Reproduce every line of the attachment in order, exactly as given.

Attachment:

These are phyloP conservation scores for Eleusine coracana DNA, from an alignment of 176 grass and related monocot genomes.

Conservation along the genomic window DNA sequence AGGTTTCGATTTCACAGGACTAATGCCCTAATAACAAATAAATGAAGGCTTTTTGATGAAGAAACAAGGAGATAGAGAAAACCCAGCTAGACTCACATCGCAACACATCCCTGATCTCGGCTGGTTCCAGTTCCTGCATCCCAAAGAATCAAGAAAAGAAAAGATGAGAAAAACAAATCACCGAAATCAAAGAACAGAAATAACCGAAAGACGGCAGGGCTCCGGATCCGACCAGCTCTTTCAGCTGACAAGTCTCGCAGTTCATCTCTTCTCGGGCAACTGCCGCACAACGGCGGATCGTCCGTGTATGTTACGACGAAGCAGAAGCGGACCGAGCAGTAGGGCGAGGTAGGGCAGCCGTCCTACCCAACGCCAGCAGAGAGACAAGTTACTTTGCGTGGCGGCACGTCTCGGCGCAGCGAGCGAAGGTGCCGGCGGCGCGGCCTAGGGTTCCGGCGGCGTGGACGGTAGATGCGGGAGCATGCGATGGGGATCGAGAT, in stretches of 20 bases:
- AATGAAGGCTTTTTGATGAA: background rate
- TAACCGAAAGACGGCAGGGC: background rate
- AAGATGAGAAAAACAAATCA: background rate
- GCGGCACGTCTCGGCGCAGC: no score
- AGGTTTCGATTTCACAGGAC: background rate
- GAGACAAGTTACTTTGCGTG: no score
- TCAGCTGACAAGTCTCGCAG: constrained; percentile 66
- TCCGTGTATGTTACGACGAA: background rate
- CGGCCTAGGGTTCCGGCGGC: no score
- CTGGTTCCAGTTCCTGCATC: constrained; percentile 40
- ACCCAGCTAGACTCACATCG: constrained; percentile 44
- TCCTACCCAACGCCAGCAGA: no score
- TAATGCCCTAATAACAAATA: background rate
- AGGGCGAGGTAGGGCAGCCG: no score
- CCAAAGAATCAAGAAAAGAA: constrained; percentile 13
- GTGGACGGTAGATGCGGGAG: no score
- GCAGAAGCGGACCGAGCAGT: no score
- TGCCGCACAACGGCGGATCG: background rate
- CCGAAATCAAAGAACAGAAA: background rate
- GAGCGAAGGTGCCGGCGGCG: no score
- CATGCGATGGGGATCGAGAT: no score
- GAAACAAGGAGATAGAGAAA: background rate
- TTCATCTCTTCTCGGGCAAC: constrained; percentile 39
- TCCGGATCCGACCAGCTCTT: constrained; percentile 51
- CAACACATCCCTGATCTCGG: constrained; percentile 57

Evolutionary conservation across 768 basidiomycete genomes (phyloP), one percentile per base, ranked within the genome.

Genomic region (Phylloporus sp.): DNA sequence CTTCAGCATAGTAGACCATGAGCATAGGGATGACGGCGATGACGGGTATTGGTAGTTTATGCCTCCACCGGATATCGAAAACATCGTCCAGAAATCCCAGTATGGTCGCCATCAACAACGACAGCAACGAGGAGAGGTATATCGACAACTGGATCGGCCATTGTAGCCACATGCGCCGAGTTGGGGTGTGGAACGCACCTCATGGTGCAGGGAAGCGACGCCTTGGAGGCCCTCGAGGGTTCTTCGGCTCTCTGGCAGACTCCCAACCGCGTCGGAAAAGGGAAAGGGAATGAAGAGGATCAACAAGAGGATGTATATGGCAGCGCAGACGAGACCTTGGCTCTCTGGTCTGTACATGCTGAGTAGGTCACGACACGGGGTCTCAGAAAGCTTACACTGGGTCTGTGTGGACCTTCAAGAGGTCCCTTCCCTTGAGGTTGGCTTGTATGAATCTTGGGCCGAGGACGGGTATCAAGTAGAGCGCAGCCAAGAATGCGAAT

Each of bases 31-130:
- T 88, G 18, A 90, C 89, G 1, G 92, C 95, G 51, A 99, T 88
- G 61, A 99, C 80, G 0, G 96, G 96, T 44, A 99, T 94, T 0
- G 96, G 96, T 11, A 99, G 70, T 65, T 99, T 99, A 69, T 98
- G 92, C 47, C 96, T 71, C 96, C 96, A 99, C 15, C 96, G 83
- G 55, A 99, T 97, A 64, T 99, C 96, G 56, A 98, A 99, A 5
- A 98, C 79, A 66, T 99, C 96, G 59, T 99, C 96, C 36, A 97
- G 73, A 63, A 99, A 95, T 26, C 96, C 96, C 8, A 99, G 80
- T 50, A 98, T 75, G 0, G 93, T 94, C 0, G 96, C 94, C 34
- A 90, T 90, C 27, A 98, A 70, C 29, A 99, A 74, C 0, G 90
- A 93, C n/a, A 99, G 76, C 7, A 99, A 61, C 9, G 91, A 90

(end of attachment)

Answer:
These are phyloP conservation scores for Eleusine coracana DNA, from an alignment of 176 grass and related monocot genomes.

Conservation along the genomic window DNA sequence AGGTTTCGATTTCACAGGACTAATGCCCTAATAACAAATAAATGAAGGCTTTTTGATGAAGAAACAAGGAGATAGAGAAAACCCAGCTAGACTCACATCGCAACACATCCCTGATCTCGGCTGGTTCCAGTTCCTGCATCCCAAAGAATCAAGAAAAGAAAAGATGAGAAAAACAAATCACCGAAATCAAAGAACAGAAATAACCGAAAGACGGCAGGGCTCCGGATCCGACCAGCTCTTTCAGCTGACAAGTCTCGCAGTTCATCTCTTCTCGGGCAACTGCCGCACAACGGCGGATCGTCCGTGTATGTTACGACGAAGCAGAAGCGGACCGAGCAGTAGGGCGAGGTAGGGCAGCCGTCCTACCCAACGCCAGCAGAGAGACAAGTTACTTTGCGTGGCGGCACGTCTCGGCGCAGCGAGCGAAGGTGCCGGCGGCGCGGCCTAGGGTTCCGGCGGCGTGGACGGTAGATGCGGGAGCATGCGATGGGGATCGAGAT, in stretches of 20 bases:
- AATGAAGGCTTTTTGATGAA: background rate
- TAACCGAAAGACGGCAGGGC: background rate
- AAGATGAGAAAAACAAATCA: background rate
- GCGGCACGTCTCGGCGCAGC: no score
- AGGTTTCGATTTCACAGGAC: background rate
- GAGACAAGTTACTTTGCGTG: no score
- TCAGCTGACAAGTCTCGCAG: constrained; percentile 66
- TCCGTGTATGTTACGACGAA: background rate
- CGGCCTAGGGTTCCGGCGGC: no score
- CTGGTTCCAGTTCCTGCATC: constrained; percentile 40
- ACCCAGCTAGACTCACATCG: constrained; percentile 44
- TCCTACCCAACGCCAGCAGA: no score
- TAATGCCCTAATAACAAATA: background rate
- AGGGCGAGGTAGGGCAGCCG: no score
- CCAAAGAATCAAGAAAAGAA: constrained; percentile 13
- GTGGACGGTAGATGCGGGAG: no score
- GCAGAAGCGGACCGAGCAGT: no score
- TGCCGCACAACGGCGGATCG: background rate
- CCGAAATCAAAGAACAGAAA: background rate
- GAGCGAAGGTGCCGGCGGCG: no score
- CATGCGATGGGGATCGAGAT: no score
- GAAACAAGGAGATAGAGAAA: background rate
- TTCATCTCTTCTCGGGCAAC: constrained; percentile 39
- TCCGGATCCGACCAGCTCTT: constrained; percentile 51
- CAACACATCCCTGATCTCGG: constrained; percentile 57

Evolutionary conservation across 768 basidiomycete genomes (phyloP), one percentile per base, ranked within the genome.

Genomic region (Phylloporus sp.): DNA sequence CTTCAGCATAGTAGACCATGAGCATAGGGATGACGGCGATGACGGGTATTGGTAGTTTATGCCTCCACCGGATATCGAAAACATCGTCCAGAAATCCCAGTATGGTCGCCATCAACAACGACAGCAACGAGGAGAGGTATATCGACAACTGGATCGGCCATTGTAGCCACATGCGCCGAGTTGGGGTGTGGAACGCACCTCATGGTGCAGGGAAGCGACGCCTTGGAGGCCCTCGAGGGTTCTTCGGCTCTCTGGCAGACTCCCAACCGCGTCGGAAAAGGGAAAGGGAATGAAGAGGATCAACAAGAGGATGTATATGGCAGCGCAGACGAGACCTTGGCTCTCTGGTCTGTACATGCTGAGTAGGTCACGACACGGGGTCTCAGAAAGCTTACACTGGGTCTGTGTGGACCTTCAAGAGGTCCCTTCCCTTGAGGTTGGCTTGTATGAATCTTGGGCCGAGGACGGGTATCAAGTAGAGCGCAGCCAAGAATGCGAAT

Each of bases 31-130:
- T 88, G 18, A 90, C 89, G 1, G 92, C 95, G 51, A 99, T 88
- G 61, A 99, C 80, G 0, G 96, G 96, T 44, A 99, T 94, T 0
- G 96, G 96, T 11, A 99, G 70, T 65, T 99, T 99, A 69, T 98
- G 92, C 47, C 96, T 71, C 96, C 96, A 99, C 15, C 96, G 83
- G 55, A 99, T 97, A 64, T 99, C 96, G 56, A 98, A 99, A 5
- A 98, C 79, A 66, T 99, C 96, G 59, T 99, C 96, C 36, A 97
- G 73, A 63, A 99, A 95, T 26, C 96, C 96, C 8, A 99, G 80
- T 50, A 98, T 75, G 0, G 93, T 94, C 0, G 96, C 94, C 34
- A 90, T 90, C 27, A 98, A 70, C 29, A 99, A 74, C 0, G 90
- A 93, C n/a, A 99, G 76, C 7, A 99, A 61, C 9, G 91, A 90